Ever wish you could search Google for something and find out what others in your social network though about that topic? You now can by trying Google Social Search.
First head on over to Google Labs and click “Join this experiment” next to Google Social Search. Once joined, head back on over to Google.com and perform a search. On the results page click on “Show options” then click “Social” on the new menu on the left.
Here’s the results of my search for “ebooks” limiting to social results:
Here’s what Google says Social Search indexes:
- Websites, blogs, public profiles, and other content linked from your friends’ Google profiles.
- Web content, such as status updates, tweets, and reviews, from social services that your friends have listed in their Google profiles.
- Relevant articles from your Google Reader subscriptions.
From this you might have figured out that the more social “stuff” you do using Google-based tools, the better your results will be.
Looking for a different search engine to play with? Try spezify. Results come from Amazon, Yahoo, Twitter, Digg, eBay, MSN, and Flickr and are presented in a very graphical way. In fact, you can “browse” the results by dragging with your mouse. It may not be for everyone, but it’s definitely something you should play with at least once.
The next time you’re searching the Net for something you’re already familiar with, yourself for example, try using Blind Search. Just enter your search terms and you’ll get back the results from three different search engines: Google, Bing and Yahoo!. The catch, you don’t know which results list is from which search engine. You can browse the results then click on the “vote for this search engine” button for whichever results list you think is the best. You’ll then be shown which one you chose. The results are also being tallied and the first eight weeks of results are viewable through a link near the bottom of the page.
The site does contain the following disclaimer:
“I work for Microsoft. This site is not affiliated with my employer, it is not a Microsoft initiative, it’s simply me having fun in my spare time.”
Wondering what people are talking about right now on the Social Web? Well, you could do a Twitter search, then a BackType search, then a Delicious search, then a YouTube search, then a. You get the picture. Instead you could head on over to itpints.com and do your search there. Results will come from blogs, news sites, social bookmarks, lifestreaming, video, and images sites such as the ones I’ve previously mentioned, and more. And, as with most search engines today, you can also subscribe to an RSS feed of your results.
Bookmarklets are bookmarks that instead of sending you back to a particular Web page, instead run a script that performs some sort of action. Examples of bookmarklets I use include sending the current URL to Twitter, make the current page more readable, and add the product I’m looking at to my Amazon.com wishlist. Where can you find all of these and more? Check out the Bookmarklets Directory at marklets.com. Search by keyword or check out the highest rated, newest, most popular, or the top tags. And, if you know of one that’s not listed, you’re welcome to submit it.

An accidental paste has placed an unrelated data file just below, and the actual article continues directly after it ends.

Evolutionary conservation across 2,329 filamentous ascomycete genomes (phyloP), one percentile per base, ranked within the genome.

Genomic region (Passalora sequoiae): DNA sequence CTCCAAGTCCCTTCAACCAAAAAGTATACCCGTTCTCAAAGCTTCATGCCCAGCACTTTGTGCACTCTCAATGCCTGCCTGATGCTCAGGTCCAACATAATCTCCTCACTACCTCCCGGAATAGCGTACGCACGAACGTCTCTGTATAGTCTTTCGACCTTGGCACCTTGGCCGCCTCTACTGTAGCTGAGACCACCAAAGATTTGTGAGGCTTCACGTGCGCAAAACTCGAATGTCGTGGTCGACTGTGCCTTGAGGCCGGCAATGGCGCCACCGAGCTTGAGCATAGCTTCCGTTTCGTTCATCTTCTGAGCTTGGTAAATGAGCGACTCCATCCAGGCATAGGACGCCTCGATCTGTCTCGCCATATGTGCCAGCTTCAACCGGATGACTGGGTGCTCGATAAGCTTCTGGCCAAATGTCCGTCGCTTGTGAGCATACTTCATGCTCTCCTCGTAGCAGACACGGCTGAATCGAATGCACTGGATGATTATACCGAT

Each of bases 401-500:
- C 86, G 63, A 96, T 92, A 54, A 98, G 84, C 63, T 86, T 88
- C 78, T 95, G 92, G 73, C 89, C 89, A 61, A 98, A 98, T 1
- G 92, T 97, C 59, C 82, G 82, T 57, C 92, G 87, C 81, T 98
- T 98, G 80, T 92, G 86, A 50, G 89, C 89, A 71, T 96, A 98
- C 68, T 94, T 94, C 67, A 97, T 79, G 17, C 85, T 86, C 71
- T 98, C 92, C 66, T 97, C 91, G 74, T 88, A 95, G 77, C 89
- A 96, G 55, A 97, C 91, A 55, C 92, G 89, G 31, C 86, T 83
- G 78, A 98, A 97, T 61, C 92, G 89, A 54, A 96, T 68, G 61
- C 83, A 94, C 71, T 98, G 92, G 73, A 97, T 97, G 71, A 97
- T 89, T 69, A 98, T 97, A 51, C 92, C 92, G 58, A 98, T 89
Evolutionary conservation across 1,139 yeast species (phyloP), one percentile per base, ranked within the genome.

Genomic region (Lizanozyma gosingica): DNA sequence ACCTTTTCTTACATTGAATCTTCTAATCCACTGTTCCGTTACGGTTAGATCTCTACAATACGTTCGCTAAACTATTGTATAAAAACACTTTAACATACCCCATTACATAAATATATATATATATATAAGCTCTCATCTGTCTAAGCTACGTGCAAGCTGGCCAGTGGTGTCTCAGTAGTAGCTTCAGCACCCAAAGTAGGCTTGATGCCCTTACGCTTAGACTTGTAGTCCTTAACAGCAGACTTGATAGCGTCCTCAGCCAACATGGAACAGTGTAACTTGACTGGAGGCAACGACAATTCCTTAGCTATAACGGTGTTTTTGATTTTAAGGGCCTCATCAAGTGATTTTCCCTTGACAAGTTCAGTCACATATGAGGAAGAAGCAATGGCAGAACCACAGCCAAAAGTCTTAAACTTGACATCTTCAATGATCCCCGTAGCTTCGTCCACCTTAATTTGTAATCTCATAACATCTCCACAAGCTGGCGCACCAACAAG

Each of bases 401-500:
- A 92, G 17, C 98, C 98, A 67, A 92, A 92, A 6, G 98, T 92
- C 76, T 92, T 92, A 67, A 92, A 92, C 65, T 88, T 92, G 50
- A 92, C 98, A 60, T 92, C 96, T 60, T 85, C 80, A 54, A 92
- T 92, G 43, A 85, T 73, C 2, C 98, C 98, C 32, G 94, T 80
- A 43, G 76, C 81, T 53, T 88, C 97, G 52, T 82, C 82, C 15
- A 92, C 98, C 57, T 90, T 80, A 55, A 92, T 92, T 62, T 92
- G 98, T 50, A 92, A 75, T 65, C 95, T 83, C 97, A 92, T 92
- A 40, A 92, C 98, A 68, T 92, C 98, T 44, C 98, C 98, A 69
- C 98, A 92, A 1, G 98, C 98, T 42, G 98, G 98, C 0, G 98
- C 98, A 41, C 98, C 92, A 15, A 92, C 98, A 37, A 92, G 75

I love me some search plugins. Those wonderful additions to the search box in Firefox, and more built-in to Chrome via keywords. Recently I was wondering if there was one for searching Netflix. I tried looking on the Netflix site but I couldn’t find one. I do know how to write them myself, but that’s not exactly an efficient use of my time if someone has already written one. So, off to the Google and what do I find? The Myroft Project. This is a directory of thousands of search plugins, including the Netflix one I was looking for. You can search by site name, category, country, and language. If you can’t find it here, you’ll probably have to write it yourself. (If you do, be sure to add it to the directory.)
In all my years of using, publishing, teaching, and writing about RSS I have yet to be impressed with an RSS search engine. Sure, there’s always been Technorati, Syndic8, and the search built into Bloglines but they’ve all had their individual problems. This lack of excitement ended with my discovery of feedmil.
Head on over and enter a topic but, before you click search, adjust how much you’d like your results to be surprising vs. well known. At first, I’ll just leave that setting at the default for a search on quilting. I’ve received 1351 results, all RSS feeds.
Clicking on the first result you’ll get a boat-load of information about that feed including a screenshot, feed & site URLs, feed type, popularity, update frequency, description, and a tag cloud.
I headed back to the results screen and adjusted my results to more surprising. You can see that my results have significantly changed.
Don’t forget to take a look at the additional sliders down the right of the results page which will allow you to increase or decrease the significance of other keywords that appear in your results.
PostRank tracks your blog posts to see how “popular” they are in the larger world of the blogosphere. For example, post about your breakfast, you’ll probably get a low score. Post about something that a large number of blogs are talking about, Susan Boyle for example, and that post will get a much higher score. I’m not saying you should be specifically gunning for higher scores, but at least you can get an idea how your posts score against the larger blogosphere.